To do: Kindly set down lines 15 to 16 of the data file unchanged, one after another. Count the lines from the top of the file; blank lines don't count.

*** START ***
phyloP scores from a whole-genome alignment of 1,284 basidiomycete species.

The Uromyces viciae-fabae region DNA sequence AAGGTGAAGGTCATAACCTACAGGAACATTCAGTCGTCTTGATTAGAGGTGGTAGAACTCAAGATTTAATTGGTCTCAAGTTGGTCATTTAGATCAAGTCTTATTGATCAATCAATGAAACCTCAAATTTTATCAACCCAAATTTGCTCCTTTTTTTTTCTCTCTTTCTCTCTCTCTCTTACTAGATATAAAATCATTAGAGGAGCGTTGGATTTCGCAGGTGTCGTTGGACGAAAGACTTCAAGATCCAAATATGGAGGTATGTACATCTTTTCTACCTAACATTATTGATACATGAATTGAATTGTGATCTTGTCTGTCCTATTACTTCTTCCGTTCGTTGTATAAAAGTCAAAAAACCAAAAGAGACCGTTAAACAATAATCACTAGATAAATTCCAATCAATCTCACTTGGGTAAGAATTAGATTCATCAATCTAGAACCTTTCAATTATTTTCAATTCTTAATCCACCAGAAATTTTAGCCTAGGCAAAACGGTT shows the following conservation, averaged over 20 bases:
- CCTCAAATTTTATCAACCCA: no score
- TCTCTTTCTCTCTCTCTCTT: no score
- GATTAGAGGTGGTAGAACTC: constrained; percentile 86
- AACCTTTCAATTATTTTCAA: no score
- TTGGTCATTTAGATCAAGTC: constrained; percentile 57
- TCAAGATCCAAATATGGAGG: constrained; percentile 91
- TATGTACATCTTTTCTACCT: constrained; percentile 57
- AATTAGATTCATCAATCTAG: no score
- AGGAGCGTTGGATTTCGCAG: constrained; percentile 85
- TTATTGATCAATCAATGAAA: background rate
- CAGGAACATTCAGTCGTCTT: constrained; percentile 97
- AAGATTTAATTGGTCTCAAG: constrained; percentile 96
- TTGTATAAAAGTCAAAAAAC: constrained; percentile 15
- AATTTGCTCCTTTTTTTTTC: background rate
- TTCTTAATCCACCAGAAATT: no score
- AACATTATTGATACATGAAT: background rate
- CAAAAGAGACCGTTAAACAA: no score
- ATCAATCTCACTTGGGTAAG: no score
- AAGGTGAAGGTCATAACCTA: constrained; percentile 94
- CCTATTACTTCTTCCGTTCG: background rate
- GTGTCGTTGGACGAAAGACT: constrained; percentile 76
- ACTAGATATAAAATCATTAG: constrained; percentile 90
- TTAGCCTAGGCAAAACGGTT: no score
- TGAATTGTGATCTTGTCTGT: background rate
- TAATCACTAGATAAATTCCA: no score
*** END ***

- TTGTATAAAAGTCAAAAAAC: constrained; percentile 15
- AATTTGCTCCTTTTTTTTTC: background rate